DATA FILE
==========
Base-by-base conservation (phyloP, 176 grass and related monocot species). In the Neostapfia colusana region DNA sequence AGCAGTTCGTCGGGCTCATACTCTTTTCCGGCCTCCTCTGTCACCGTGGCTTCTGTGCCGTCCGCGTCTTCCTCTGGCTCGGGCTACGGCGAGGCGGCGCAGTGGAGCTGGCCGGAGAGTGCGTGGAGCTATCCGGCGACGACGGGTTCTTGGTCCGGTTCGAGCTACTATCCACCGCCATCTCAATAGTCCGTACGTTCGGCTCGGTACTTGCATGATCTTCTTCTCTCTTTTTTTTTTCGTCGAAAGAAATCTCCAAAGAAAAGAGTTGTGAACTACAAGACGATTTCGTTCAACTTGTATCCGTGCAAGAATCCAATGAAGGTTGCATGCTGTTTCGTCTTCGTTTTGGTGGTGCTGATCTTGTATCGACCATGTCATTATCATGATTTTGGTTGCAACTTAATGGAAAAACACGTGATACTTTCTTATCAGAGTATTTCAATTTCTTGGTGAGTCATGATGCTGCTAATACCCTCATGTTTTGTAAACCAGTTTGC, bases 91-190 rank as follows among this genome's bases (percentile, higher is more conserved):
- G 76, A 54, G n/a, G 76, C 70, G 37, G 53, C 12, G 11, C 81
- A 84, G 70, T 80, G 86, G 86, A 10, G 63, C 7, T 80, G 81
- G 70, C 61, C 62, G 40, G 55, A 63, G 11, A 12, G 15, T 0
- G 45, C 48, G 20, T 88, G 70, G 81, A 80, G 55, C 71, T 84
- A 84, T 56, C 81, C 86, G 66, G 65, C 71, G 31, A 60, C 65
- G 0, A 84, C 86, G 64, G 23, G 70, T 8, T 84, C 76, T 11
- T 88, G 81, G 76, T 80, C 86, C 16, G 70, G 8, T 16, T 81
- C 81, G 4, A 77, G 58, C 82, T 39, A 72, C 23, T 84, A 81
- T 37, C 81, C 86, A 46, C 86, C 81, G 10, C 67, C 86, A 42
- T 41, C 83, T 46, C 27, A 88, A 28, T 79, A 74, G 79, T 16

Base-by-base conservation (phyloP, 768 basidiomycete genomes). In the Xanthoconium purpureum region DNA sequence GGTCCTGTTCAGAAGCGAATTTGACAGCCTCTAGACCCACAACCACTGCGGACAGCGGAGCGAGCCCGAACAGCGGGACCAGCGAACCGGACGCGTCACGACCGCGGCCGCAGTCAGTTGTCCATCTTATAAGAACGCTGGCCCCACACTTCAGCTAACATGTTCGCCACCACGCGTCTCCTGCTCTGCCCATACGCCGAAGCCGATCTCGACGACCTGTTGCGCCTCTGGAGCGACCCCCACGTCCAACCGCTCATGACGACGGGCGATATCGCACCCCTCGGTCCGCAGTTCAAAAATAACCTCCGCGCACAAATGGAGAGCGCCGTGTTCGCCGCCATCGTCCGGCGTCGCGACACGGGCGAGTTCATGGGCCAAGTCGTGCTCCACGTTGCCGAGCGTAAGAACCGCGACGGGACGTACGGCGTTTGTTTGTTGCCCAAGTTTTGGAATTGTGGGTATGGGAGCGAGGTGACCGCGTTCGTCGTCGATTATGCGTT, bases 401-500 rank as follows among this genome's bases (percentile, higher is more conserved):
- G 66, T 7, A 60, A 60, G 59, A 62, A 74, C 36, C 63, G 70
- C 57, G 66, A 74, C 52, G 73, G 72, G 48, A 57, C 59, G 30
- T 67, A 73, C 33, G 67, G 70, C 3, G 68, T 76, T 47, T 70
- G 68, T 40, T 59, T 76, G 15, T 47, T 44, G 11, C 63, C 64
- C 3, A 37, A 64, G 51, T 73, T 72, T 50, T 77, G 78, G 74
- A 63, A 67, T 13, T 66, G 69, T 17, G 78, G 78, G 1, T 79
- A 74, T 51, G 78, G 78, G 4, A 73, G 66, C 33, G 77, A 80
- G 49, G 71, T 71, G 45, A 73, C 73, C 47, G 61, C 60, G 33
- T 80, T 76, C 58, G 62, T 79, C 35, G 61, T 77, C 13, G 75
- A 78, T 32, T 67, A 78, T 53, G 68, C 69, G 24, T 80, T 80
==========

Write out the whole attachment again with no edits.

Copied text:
Base-by-base conservation (phyloP, 176 grass and related monocot species). In the Neostapfia colusana region DNA sequence AGCAGTTCGTCGGGCTCATACTCTTTTCCGGCCTCCTCTGTCACCGTGGCTTCTGTGCCGTCCGCGTCTTCCTCTGGCTCGGGCTACGGCGAGGCGGCGCAGTGGAGCTGGCCGGAGAGTGCGTGGAGCTATCCGGCGACGACGGGTTCTTGGTCCGGTTCGAGCTACTATCCACCGCCATCTCAATAGTCCGTACGTTCGGCTCGGTACTTGCATGATCTTCTTCTCTCTTTTTTTTTTCGTCGAAAGAAATCTCCAAAGAAAAGAGTTGTGAACTACAAGACGATTTCGTTCAACTTGTATCCGTGCAAGAATCCAATGAAGGTTGCATGCTGTTTCGTCTTCGTTTTGGTGGTGCTGATCTTGTATCGACCATGTCATTATCATGATTTTGGTTGCAACTTAATGGAAAAACACGTGATACTTTCTTATCAGAGTATTTCAATTTCTTGGTGAGTCATGATGCTGCTAATACCCTCATGTTTTGTAAACCAGTTTGC, bases 91-190 rank as follows among this genome's bases (percentile, higher is more conserved):
- G 76, A 54, G n/a, G 76, C 70, G 37, G 53, C 12, G 11, C 81
- A 84, G 70, T 80, G 86, G 86, A 10, G 63, C 7, T 80, G 81
- G 70, C 61, C 62, G 40, G 55, A 63, G 11, A 12, G 15, T 0
- G 45, C 48, G 20, T 88, G 70, G 81, A 80, G 55, C 71, T 84
- A 84, T 56, C 81, C 86, G 66, G 65, C 71, G 31, A 60, C 65
- G 0, A 84, C 86, G 64, G 23, G 70, T 8, T 84, C 76, T 11
- T 88, G 81, G 76, T 80, C 86, C 16, G 70, G 8, T 16, T 81
- C 81, G 4, A 77, G 58, C 82, T 39, A 72, C 23, T 84, A 81
- T 37, C 81, C 86, A 46, C 86, C 81, G 10, C 67, C 86, A 42
- T 41, C 83, T 46, C 27, A 88, A 28, T 79, A 74, G 79, T 16

Base-by-base conservation (phyloP, 768 basidiomycete genomes). In the Xanthoconium purpureum region DNA sequence GGTCCTGTTCAGAAGCGAATTTGACAGCCTCTAGACCCACAACCACTGCGGACAGCGGAGCGAGCCCGAACAGCGGGACCAGCGAACCGGACGCGTCACGACCGCGGCCGCAGTCAGTTGTCCATCTTATAAGAACGCTGGCCCCACACTTCAGCTAACATGTTCGCCACCACGCGTCTCCTGCTCTGCCCATACGCCGAAGCCGATCTCGACGACCTGTTGCGCCTCTGGAGCGACCCCCACGTCCAACCGCTCATGACGACGGGCGATATCGCACCCCTCGGTCCGCAGTTCAAAAATAACCTCCGCGCACAAATGGAGAGCGCCGTGTTCGCCGCCATCGTCCGGCGTCGCGACACGGGCGAGTTCATGGGCCAAGTCGTGCTCCACGTTGCCGAGCGTAAGAACCGCGACGGGACGTACGGCGTTTGTTTGTTGCCCAAGTTTTGGAATTGTGGGTATGGGAGCGAGGTGACCGCGTTCGTCGTCGATTATGCGTT, bases 401-500 rank as follows among this genome's bases (percentile, higher is more conserved):
- G 66, T 7, A 60, A 60, G 59, A 62, A 74, C 36, C 63, G 70
- C 57, G 66, A 74, C 52, G 73, G 72, G 48, A 57, C 59, G 30
- T 67, A 73, C 33, G 67, G 70, C 3, G 68, T 76, T 47, T 70
- G 68, T 40, T 59, T 76, G 15, T 47, T 44, G 11, C 63, C 64
- C 3, A 37, A 64, G 51, T 73, T 72, T 50, T 77, G 78, G 74
- A 63, A 67, T 13, T 66, G 69, T 17, G 78, G 78, G 1, T 79
- A 74, T 51, G 78, G 78, G 4, A 73, G 66, C 33, G 77, A 80
- G 49, G 71, T 71, G 45, A 73, C 73, C 47, G 61, C 60, G 33
- T 80, T 76, C 58, G 62, T 79, C 35, G 61, T 77, C 13, G 75
- A 78, T 32, T 67, A 78, T 53, G 68, C 69, G 24, T 80, T 80